You criticize the video Hakani and their producers looking for some publicitity.

But, as this case is very important to the brazilian society, and I think you did not know this before your post, the truth came out: can the people in Brazil have acess to the information about the indian infanticide? Can the brazilizian citizens to decide what they have to do, after the knowledge about the facts? The video Hakani is a very important part of this discussion, that includes the main interested: the indians. Absolutely this is not a media show! Remember: the survivers were the actors.

We need to take position about this situation, including to require Funai to help indians children in danger. Or maybe there is no more children survivers in the future.

Sheila Smith DDS disse...

In response to yur blog regarding the Hakani video: surely you don't mean to imply that the people who made that video, whoever they are, had an ulterior motive for doing so, and that using the children as actors was so harmful to them it is criminal. If one child is saved from that horrifying fate, I would let my children act in a thousand such videos. Please, imagine your own precious child buried ALIVE. Obviously there are many within the tribes who want the practice stopped. Pass the necessary legislation, and be grateful that the producers cared enough for these children to make this movie, I'm sure at their own expense and great personal risk. People like that are the ones that get things done, instead of just "spinning" the issue, as we say in America. Thank you for your kind attention tho this issue.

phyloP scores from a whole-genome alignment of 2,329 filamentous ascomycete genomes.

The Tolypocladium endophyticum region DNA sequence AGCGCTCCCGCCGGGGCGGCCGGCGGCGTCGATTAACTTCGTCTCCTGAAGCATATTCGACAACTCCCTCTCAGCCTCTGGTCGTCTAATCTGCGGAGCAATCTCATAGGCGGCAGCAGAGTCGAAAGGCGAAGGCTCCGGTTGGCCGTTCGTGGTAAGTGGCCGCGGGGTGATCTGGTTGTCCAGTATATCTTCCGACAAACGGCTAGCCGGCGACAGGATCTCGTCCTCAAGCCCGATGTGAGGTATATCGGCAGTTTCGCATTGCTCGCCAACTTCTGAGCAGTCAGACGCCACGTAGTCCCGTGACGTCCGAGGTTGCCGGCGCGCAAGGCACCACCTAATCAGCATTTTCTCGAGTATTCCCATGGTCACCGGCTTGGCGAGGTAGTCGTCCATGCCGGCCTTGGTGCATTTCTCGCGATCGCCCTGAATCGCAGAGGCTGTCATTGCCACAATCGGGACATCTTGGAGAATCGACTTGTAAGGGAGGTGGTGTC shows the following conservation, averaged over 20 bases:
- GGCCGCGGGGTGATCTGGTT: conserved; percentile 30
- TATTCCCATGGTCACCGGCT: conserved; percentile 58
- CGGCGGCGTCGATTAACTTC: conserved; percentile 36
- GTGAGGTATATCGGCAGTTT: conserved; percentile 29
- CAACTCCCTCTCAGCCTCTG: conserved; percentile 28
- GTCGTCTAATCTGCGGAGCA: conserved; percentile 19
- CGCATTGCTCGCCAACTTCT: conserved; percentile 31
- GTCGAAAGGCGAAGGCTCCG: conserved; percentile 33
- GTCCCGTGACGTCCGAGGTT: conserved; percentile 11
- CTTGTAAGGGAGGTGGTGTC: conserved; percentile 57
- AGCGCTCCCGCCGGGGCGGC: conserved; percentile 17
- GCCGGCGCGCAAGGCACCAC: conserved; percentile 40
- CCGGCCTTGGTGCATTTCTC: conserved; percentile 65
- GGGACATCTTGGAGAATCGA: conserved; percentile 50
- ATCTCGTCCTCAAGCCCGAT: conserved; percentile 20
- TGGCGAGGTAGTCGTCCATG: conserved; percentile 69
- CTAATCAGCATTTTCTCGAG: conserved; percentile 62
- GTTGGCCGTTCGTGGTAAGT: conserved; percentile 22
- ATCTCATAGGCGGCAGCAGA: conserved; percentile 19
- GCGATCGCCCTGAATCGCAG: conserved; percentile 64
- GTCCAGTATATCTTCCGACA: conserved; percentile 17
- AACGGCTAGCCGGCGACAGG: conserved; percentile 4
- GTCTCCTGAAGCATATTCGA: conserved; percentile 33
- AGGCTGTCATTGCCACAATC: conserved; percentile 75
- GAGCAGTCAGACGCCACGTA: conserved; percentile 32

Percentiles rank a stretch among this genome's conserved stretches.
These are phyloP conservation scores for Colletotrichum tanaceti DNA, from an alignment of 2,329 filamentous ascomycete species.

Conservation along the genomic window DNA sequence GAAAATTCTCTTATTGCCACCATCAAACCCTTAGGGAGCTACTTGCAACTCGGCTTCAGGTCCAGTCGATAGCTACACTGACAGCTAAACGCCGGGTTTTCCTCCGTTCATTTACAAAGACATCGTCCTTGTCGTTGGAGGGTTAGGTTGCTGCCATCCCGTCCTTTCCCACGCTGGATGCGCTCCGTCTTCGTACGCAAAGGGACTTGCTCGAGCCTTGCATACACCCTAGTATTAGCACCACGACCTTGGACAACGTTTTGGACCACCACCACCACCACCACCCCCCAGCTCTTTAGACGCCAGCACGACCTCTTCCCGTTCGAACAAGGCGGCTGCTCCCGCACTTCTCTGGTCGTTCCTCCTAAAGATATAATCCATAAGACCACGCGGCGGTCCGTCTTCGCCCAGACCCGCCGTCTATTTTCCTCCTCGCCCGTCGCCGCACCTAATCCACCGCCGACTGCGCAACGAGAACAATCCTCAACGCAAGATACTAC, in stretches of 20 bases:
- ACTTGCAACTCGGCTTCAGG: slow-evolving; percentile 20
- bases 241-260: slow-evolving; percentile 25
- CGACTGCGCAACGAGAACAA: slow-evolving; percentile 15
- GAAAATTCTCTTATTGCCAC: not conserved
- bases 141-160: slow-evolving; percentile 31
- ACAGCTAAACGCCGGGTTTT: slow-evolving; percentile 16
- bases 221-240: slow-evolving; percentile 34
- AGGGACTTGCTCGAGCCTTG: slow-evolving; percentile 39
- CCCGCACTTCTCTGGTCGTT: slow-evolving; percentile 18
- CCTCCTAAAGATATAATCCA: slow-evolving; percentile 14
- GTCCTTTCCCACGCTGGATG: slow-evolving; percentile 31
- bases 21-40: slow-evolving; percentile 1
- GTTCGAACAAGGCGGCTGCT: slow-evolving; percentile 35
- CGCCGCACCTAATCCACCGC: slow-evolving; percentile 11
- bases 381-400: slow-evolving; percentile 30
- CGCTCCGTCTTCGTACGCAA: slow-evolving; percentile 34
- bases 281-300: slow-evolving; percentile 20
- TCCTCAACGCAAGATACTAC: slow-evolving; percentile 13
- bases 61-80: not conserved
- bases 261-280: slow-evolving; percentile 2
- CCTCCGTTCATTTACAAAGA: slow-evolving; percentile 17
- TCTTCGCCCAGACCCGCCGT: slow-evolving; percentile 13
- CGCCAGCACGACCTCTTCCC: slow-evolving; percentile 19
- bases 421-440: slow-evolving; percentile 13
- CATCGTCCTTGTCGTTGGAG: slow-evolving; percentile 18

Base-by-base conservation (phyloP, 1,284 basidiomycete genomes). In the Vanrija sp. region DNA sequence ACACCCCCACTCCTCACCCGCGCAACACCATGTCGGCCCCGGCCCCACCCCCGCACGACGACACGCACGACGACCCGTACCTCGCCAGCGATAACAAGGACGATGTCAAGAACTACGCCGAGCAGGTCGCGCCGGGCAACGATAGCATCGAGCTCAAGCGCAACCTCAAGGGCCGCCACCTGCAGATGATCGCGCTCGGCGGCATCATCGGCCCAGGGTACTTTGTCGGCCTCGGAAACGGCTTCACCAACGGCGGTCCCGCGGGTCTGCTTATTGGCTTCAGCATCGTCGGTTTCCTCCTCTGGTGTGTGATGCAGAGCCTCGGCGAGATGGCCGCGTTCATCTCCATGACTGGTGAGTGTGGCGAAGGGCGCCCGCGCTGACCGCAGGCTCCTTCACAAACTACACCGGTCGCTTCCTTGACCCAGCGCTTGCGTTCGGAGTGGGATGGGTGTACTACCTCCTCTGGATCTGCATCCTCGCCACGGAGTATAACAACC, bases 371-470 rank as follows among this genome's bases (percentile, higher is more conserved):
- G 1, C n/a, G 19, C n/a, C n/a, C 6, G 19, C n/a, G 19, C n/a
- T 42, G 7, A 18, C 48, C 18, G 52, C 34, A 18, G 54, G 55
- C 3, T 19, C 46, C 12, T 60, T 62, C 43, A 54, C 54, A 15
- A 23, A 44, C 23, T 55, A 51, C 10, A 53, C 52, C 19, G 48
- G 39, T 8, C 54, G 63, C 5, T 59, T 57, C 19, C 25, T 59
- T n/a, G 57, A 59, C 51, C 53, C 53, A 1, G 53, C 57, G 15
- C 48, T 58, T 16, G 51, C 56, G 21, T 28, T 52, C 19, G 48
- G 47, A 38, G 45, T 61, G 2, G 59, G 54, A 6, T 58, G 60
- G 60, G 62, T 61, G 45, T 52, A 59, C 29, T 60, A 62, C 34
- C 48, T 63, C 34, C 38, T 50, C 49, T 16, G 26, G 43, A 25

Rhoda Mulhall disse...

Dear Mr. Mercio, thank you for creating a forum for people to respond to the Hakini film. Every human life has equal value. If we continue to approve of such behaviors and traditions of culture, we are giving permission to the world to commit murderous crimes and be defended by their culture. Please pass the Bill.

Isabel disse...

With all due respect, I would like to respond to several of your comments.

1. If Hakani’s appeal at the end of the film does not appeal to “elevated sentiments of love and charity, as Christians ought to feel and behave”, then I don’t know what would. Did you really watch the whole film?

2. As I understand it, the couple who adopted Hakani, legally, waited for 5 years, enduring all kinds of unreasonable opposition from FUNAI and others, before their appeal was heard. They have rarely been treated with the respect and dignity they deserve. They have exhibited anything but a self-serving attitude all through the many trials and unreasonable opposition. They have never exhibited self-righteousness or fanaticism. There are many congressional records which prove this. No one is denying that many other people, FUNAI workers included, have tried to intervene in different ways, to avert cases of infanticide. The fact that many Indigenous parents are now seeking alternatives and looking for support, should alert the FUNAI, FUNASA and others to do all they can to support those who are supporting the indigenous people in their own struggles against a custom they no longer wish to observe. It is hard to understand why there is criticism of any who are seeking to support the indigenous people. Why not partner with them? Why not work together to make Brazilians and the world proud of Brazil’s response to indigenous concerns?